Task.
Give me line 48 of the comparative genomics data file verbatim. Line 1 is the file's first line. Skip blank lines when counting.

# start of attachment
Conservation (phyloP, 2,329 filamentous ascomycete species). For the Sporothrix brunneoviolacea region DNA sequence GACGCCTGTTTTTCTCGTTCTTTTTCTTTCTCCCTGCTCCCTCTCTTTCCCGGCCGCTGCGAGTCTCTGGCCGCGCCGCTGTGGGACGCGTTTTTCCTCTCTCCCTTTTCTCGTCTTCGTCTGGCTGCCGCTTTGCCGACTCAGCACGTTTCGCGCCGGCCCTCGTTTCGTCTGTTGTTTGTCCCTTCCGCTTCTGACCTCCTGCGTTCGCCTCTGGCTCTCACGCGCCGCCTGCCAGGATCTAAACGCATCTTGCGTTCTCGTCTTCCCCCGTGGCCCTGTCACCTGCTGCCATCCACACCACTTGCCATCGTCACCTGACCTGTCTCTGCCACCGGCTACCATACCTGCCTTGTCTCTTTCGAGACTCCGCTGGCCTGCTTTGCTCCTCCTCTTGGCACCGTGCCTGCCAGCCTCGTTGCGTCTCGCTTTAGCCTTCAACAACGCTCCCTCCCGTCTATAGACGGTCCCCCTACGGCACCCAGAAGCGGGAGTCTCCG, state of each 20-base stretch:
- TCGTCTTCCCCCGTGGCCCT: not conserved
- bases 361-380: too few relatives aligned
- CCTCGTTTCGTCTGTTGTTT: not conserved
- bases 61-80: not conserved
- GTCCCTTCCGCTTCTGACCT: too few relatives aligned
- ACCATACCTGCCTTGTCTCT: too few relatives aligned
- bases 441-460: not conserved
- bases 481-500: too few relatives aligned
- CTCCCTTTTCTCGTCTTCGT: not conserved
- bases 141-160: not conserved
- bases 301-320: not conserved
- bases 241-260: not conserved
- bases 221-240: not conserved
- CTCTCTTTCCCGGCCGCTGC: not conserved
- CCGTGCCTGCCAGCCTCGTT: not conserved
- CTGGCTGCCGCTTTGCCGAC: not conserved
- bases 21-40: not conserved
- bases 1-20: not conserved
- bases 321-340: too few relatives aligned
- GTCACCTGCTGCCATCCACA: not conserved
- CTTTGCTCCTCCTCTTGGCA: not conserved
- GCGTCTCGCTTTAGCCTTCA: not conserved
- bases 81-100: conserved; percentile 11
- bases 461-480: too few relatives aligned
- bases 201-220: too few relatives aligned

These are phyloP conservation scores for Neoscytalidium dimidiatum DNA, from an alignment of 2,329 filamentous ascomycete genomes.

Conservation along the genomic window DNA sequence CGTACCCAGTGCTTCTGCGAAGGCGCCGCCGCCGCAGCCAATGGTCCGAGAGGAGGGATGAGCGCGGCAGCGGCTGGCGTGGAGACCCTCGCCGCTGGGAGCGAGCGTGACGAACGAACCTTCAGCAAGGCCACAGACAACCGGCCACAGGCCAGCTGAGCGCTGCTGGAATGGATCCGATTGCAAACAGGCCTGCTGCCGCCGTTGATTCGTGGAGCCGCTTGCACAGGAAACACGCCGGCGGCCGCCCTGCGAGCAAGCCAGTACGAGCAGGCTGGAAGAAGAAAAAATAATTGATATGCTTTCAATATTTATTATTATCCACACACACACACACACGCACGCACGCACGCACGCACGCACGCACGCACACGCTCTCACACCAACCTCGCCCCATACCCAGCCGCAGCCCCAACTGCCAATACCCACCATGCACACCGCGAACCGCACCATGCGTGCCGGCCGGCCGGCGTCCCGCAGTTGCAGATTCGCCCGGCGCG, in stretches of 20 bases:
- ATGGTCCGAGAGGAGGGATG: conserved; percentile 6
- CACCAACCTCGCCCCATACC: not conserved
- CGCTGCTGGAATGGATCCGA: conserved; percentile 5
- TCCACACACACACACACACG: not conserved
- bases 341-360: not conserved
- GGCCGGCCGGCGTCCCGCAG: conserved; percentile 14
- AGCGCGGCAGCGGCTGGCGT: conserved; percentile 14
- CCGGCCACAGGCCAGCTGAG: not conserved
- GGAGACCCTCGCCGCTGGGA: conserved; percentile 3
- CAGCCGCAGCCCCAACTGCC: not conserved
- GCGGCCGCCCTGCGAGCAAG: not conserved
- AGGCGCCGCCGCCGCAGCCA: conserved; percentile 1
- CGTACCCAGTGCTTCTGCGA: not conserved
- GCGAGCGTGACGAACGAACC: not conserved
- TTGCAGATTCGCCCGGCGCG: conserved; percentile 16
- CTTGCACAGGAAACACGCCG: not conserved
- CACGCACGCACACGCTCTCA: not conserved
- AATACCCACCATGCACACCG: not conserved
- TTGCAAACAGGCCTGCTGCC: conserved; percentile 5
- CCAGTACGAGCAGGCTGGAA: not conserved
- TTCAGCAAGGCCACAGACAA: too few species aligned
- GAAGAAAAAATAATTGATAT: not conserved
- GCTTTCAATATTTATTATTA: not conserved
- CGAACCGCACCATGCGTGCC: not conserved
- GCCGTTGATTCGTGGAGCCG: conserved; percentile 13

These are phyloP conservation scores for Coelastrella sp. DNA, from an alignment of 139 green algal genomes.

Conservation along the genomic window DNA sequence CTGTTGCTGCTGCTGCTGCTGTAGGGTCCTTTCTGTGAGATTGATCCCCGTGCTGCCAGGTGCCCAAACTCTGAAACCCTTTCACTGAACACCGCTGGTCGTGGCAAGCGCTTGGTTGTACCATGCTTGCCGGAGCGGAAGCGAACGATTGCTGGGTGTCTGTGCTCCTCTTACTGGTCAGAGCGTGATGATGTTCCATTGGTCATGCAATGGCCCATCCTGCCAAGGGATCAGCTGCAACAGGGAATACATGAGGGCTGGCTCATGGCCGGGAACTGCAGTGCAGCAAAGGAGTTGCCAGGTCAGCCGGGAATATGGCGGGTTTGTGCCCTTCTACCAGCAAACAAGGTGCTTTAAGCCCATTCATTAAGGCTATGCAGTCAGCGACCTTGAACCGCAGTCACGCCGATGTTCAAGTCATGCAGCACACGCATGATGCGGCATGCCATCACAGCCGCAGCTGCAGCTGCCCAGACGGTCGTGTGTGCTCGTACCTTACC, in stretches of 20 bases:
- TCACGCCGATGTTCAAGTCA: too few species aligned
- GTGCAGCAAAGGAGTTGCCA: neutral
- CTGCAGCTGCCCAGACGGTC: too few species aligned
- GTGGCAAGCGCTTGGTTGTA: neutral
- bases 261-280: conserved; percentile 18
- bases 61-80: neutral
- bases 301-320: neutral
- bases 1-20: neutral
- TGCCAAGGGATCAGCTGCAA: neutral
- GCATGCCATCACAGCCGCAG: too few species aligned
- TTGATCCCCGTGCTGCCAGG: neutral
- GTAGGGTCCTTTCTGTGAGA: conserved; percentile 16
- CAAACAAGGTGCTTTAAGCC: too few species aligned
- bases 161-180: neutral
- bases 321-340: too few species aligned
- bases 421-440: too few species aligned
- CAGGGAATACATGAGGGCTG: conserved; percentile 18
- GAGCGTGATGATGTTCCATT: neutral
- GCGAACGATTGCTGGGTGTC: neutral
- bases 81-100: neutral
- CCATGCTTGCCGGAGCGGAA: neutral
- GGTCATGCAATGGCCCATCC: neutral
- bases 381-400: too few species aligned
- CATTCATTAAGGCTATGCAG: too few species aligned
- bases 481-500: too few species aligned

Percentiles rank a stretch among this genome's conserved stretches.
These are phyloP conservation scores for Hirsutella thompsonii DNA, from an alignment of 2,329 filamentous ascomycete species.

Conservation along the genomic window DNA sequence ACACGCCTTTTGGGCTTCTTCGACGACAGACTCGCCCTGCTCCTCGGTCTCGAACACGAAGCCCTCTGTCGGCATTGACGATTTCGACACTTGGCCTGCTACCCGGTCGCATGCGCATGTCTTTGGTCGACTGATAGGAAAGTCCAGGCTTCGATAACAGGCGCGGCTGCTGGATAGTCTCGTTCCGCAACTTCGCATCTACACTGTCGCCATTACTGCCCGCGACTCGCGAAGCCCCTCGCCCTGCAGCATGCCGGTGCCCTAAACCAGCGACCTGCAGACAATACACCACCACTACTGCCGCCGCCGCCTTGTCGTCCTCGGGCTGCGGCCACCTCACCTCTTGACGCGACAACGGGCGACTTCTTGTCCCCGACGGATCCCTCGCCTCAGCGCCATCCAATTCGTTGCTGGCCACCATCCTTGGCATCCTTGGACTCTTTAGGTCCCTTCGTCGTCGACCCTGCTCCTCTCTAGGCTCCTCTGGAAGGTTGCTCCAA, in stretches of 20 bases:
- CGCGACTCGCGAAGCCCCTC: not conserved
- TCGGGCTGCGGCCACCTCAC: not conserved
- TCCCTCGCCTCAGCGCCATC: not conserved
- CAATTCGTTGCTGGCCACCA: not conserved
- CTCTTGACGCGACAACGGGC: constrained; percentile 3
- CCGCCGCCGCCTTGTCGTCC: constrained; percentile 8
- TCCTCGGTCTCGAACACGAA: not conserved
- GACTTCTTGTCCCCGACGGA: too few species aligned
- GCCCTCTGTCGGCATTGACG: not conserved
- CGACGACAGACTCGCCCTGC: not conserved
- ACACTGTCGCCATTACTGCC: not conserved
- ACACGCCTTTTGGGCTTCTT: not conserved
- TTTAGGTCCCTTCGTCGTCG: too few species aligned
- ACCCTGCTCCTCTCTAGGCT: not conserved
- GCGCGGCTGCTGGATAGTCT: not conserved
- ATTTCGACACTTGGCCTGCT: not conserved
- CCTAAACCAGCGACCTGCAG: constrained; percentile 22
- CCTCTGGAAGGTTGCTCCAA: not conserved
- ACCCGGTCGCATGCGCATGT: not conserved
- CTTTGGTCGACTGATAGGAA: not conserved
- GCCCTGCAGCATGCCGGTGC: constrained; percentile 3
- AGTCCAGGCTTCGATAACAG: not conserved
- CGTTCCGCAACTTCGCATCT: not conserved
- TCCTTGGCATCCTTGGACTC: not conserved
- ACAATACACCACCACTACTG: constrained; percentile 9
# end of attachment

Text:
- CCAGTACGAGCAGGCTGGAA: not conserved